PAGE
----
The music of the Reggie

Date: 01.03.2024
Geographical Position: 26°04.3′ N 077°36.9′ W
Etmal: 40 nm
Total: 7871 nm
Ship: Regina Maris

In the beginning this ship, the Reggie, that we now call home, was alien to us. We didn’t know where everything was and sometimes even lost the orientation, especially at night. But now, after living on this vessel for over four months, we know this ship like the back of our hand. This shows you how we learned to distinguish all of the sounds on board and what noise is with us throughout a normal day.

At night

Silence. You know it is night. There is no sound except for the waves crashing against the ship/bow and sails flapping occasionally. No chatter rings through the messroom, the only ones awake are the people on watch. The slight movement of the ship with the waves slowly lulls you back to sleep.

In the morning

After you have been waken up you groggily open your eyes. You can already hear that the generator is on as you notice the quite humming of it through the walls. The first voices hit your ear groaning about school suppressing a yawn. As you make your way upstairs the clatter of cutlery and rummaging in the galley get louder and louder. The messroom is filled with laughter and the quite sound of music playing up on the poopdeck drifting through the window.

During the day

After breakfast it gets quieter again. The chatter subsides slowly as the first people start school. On the poopdeck a new sound is coming out of the engine room. The watermaker was switched on. The noise is similar to that of the generator, though it sounds a bit more rattling. Music is the solution to drowning out the noisy thing downstairs and killing the time. Clatter and clinking can be heard from the window of the galley, lunch is going to be served soon!

The afternoon normally is a tad louder than the morning. Now everyone, except for the sick ones, is awake. There are meetings and announcements as well as pathway presentations. People play games and fool around filling the messroom with life and laughter. Outside the other group began their lessons of the day.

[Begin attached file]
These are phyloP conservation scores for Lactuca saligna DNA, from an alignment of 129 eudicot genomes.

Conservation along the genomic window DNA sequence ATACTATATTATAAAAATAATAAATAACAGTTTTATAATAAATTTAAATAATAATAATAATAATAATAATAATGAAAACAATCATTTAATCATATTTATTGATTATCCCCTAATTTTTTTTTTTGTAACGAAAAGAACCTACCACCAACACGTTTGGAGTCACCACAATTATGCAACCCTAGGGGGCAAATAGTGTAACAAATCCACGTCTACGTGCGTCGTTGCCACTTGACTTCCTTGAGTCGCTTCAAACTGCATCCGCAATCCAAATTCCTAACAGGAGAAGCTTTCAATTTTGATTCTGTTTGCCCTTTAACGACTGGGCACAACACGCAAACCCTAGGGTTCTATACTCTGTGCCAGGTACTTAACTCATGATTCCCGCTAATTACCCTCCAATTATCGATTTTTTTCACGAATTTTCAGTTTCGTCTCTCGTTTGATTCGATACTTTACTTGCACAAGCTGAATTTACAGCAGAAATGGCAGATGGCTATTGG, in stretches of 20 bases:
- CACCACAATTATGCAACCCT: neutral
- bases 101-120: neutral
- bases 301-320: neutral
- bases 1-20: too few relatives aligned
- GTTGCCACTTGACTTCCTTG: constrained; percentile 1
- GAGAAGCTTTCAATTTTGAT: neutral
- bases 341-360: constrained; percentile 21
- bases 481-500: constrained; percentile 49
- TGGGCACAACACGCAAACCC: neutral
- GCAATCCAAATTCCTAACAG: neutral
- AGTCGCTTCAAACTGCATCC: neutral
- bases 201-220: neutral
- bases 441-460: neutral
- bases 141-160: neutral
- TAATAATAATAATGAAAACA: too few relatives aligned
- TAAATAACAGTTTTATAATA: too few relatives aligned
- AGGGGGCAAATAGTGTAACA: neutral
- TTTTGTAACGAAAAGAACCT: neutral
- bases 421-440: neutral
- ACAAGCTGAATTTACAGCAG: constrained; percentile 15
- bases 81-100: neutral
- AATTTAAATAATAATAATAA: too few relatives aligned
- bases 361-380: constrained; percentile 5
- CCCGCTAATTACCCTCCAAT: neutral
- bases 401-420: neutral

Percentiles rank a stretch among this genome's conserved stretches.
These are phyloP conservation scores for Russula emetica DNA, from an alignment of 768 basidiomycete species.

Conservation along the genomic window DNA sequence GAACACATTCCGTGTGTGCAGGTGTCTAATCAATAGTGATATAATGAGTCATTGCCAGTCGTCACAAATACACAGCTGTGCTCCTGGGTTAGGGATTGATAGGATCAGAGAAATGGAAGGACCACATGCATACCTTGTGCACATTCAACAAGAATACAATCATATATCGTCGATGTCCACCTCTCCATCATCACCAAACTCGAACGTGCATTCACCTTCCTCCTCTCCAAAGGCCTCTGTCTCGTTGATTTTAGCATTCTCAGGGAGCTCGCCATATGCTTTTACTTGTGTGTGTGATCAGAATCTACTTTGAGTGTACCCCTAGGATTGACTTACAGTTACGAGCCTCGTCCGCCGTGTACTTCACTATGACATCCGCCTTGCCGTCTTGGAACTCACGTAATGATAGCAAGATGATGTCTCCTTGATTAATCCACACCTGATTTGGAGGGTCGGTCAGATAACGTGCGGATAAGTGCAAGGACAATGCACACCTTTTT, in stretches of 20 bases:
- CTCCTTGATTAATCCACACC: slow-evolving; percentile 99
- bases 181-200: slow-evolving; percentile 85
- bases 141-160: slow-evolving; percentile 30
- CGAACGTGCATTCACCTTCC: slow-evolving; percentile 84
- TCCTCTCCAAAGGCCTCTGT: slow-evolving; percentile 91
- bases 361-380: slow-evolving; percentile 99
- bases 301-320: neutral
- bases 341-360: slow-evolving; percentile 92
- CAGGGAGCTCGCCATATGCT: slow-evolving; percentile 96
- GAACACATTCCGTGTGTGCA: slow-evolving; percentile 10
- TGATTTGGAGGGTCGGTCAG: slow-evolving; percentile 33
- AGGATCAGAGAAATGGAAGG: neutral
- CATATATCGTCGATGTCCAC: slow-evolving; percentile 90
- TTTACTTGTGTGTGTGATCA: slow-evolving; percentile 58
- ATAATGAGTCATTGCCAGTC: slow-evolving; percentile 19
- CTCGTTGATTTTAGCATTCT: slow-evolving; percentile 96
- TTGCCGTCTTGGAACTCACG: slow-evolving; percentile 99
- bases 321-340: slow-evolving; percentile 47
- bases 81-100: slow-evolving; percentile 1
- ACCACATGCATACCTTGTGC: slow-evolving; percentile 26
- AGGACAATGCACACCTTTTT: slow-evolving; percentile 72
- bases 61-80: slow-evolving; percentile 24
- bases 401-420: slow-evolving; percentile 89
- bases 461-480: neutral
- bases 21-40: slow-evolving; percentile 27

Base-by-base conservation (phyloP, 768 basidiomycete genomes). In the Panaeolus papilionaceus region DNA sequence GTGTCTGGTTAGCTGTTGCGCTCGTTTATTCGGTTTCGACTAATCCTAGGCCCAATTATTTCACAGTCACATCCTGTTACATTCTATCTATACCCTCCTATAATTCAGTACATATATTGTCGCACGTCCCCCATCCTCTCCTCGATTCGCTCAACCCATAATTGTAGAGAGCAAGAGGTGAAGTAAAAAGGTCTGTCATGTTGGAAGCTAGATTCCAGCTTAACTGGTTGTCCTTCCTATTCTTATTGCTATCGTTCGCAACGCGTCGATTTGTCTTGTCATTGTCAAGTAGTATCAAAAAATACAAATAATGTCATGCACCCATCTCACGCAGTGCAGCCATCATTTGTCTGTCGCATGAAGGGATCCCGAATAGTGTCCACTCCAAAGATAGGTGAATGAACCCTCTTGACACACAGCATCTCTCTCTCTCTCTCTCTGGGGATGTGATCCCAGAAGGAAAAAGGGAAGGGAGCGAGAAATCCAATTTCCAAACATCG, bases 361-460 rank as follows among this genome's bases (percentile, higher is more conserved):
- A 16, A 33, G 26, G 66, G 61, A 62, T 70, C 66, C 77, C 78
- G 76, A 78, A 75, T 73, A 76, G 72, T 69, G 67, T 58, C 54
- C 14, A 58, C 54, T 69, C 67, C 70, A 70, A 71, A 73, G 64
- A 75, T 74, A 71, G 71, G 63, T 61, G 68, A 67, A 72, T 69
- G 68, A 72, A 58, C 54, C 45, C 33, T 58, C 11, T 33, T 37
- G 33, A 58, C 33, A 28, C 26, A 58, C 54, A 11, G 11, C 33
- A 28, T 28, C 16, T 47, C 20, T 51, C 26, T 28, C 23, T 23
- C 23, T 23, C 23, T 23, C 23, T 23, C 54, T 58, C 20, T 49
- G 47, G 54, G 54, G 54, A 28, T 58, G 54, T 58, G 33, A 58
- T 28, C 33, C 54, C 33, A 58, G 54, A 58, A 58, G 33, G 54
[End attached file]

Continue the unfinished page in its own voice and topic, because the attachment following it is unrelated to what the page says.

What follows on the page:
A high-pitched, kind of screeching sound suddenly echoes through the whole ship, but nobody is surprised. Somebody must have switched on the autopilot. The first times this happened panic broke out among us because we thought something was broken. Now we know better than to question it.

The circle closes

After dinner is the loudest time on board. Everyone is still awake playing cards or listening to music in the messroom. In the course of the evening the room gets more and more deserted until Thomas comes and sends even the last people still hanging around to bed. The last aces are played, the last cords subside. It is silent again.

The generator and water maker as well as the autopilot are turned off again. Downstairs the last people brush their teeth before the ship is blanketed into silence again. The circle closes and repeats and it goes on and on, almost every day in our new home.

About today

After a very short stop in front of the Bahamas we lifted the anchor and started motoring, as the wind is sadly still coming from the front, at around 15:00. Except for this the day was pretty uneventful. In school we didn’t have biology but German because we still had to complete a project from two days ago.

The rest of the time we had free learning and free time in which some people made cookies. The last bit of banana bread, which is very popular, was handed out. All in all a very relaxed day on the Reggie. I hope you are going to have a similarly relaxed weekend. Until next time!

Greetings: Adrian: Noch alles Gute zum Geburtstag Mama, letzte Tage war bisschen kompliziert wegen Tagesbericht.

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